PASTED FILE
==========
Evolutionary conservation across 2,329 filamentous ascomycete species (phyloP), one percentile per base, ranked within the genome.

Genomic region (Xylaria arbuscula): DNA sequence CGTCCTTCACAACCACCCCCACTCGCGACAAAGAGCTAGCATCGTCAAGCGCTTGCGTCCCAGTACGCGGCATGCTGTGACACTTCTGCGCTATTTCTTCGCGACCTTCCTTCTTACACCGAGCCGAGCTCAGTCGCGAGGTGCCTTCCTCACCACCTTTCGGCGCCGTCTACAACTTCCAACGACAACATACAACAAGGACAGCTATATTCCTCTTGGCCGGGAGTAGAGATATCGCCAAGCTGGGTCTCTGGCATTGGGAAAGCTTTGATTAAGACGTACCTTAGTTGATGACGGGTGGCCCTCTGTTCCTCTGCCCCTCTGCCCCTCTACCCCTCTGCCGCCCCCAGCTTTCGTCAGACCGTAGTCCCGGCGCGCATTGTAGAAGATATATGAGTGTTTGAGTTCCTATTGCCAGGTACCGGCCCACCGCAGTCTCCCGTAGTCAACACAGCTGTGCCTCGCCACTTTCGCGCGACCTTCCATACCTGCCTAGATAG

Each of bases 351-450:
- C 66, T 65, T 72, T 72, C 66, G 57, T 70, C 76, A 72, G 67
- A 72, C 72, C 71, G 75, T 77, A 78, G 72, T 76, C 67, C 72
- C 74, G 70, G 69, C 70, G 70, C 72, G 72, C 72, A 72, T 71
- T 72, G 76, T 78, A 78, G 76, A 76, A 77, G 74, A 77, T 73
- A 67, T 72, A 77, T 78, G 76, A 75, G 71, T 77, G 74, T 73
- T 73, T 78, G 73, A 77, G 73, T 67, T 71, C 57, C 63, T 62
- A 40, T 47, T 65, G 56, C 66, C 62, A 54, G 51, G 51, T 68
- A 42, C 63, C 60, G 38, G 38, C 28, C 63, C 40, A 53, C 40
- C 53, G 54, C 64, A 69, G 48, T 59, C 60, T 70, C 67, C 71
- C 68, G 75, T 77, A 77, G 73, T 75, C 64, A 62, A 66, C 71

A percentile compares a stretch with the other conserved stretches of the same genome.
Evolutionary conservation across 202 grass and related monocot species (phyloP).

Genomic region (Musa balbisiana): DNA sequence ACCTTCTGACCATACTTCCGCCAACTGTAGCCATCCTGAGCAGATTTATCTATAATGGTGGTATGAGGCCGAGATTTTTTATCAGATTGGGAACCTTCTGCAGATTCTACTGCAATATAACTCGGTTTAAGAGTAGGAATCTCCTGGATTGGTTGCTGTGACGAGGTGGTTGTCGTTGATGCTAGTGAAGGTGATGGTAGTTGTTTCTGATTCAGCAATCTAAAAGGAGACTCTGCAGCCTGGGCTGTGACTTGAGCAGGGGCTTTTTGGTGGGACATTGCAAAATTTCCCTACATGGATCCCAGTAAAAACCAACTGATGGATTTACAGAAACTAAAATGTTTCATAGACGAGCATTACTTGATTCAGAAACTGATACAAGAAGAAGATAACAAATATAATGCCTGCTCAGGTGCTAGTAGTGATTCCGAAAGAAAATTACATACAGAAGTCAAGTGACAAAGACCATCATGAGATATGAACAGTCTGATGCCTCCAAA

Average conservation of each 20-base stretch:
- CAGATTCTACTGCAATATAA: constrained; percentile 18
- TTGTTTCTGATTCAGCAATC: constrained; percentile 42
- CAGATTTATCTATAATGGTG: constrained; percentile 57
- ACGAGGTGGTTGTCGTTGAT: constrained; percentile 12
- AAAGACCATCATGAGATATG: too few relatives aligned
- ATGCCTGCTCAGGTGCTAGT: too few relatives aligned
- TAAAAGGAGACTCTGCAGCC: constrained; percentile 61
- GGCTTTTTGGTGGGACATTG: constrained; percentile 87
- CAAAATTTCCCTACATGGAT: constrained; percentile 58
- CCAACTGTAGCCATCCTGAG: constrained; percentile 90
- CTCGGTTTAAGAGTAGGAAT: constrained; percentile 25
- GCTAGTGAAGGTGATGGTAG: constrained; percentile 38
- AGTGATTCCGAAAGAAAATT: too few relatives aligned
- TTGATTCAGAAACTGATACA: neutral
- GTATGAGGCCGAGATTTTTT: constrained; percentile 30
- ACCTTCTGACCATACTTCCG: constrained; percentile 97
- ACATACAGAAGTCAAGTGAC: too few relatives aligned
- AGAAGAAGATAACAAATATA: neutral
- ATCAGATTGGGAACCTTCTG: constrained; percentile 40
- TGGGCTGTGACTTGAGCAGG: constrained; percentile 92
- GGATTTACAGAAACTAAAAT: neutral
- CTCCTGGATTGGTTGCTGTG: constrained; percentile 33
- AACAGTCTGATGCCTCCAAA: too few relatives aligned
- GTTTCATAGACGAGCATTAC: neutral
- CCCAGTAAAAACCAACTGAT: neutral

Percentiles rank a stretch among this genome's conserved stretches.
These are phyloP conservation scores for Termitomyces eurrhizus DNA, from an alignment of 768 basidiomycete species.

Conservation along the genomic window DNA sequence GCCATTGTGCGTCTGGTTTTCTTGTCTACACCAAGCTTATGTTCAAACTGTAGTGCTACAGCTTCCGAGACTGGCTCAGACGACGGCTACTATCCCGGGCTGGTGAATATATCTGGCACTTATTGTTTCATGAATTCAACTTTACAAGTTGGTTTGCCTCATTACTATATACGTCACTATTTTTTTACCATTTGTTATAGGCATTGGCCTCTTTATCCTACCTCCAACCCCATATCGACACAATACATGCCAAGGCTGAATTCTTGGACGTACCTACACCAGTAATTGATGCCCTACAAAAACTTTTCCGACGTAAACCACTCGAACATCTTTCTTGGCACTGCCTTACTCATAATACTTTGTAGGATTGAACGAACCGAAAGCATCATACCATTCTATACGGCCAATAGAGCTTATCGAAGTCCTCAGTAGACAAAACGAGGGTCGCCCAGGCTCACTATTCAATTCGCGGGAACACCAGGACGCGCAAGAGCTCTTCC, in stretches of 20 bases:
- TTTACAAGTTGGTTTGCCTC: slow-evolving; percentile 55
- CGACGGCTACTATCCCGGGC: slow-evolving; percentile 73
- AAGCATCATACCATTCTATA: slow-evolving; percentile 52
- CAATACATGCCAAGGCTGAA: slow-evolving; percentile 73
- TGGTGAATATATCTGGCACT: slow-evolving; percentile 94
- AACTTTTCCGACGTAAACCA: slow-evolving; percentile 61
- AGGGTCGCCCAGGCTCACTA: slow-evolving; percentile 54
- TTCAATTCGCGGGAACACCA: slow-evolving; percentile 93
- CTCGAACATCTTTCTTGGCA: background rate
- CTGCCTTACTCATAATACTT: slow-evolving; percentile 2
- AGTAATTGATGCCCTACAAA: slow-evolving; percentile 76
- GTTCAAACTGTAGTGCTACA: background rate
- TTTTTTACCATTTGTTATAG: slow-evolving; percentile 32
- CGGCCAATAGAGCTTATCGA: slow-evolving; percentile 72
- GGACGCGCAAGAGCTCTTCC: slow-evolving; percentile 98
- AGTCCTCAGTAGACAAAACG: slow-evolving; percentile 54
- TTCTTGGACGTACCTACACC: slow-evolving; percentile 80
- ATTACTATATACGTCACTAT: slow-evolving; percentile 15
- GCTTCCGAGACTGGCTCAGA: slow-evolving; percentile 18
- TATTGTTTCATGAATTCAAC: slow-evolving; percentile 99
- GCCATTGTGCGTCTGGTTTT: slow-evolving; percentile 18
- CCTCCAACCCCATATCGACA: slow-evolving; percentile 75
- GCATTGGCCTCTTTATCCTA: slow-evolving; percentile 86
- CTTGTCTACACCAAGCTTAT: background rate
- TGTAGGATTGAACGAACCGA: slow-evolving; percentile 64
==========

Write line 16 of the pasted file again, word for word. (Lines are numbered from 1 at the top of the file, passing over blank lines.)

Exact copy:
Genomic region (Musa balbisiana): DNA sequence ACCTTCTGACCATACTTCCGCCAACTGTAGCCATCCTGAGCAGATTTATCTATAATGGTGGTATGAGGCCGAGATTTTTTATCAGATTGGGAACCTTCTGCAGATTCTACTGCAATATAACTCGGTTTAAGAGTAGGAATCTCCTGGATTGGTTGCTGTGACGAGGTGGTTGTCGTTGATGCTAGTGAAGGTGATGGTAGTTGTTTCTGATTCAGCAATCTAAAAGGAGACTCTGCAGCCTGGGCTGTGACTTGAGCAGGGGCTTTTTGGTGGGACATTGCAAAATTTCCCTACATGGATCCCAGTAAAAACCAACTGATGGATTTACAGAAACTAAAATGTTTCATAGACGAGCATTACTTGATTCAGAAACTGATACAAGAAGAAGATAACAAATATAATGCCTGCTCAGGTGCTAGTAGTGATTCCGAAAGAAAATTACATACAGAAGTCAAGTGACAAAGACCATCATGAGATATGAACAGTCTGATGCCTCCAAA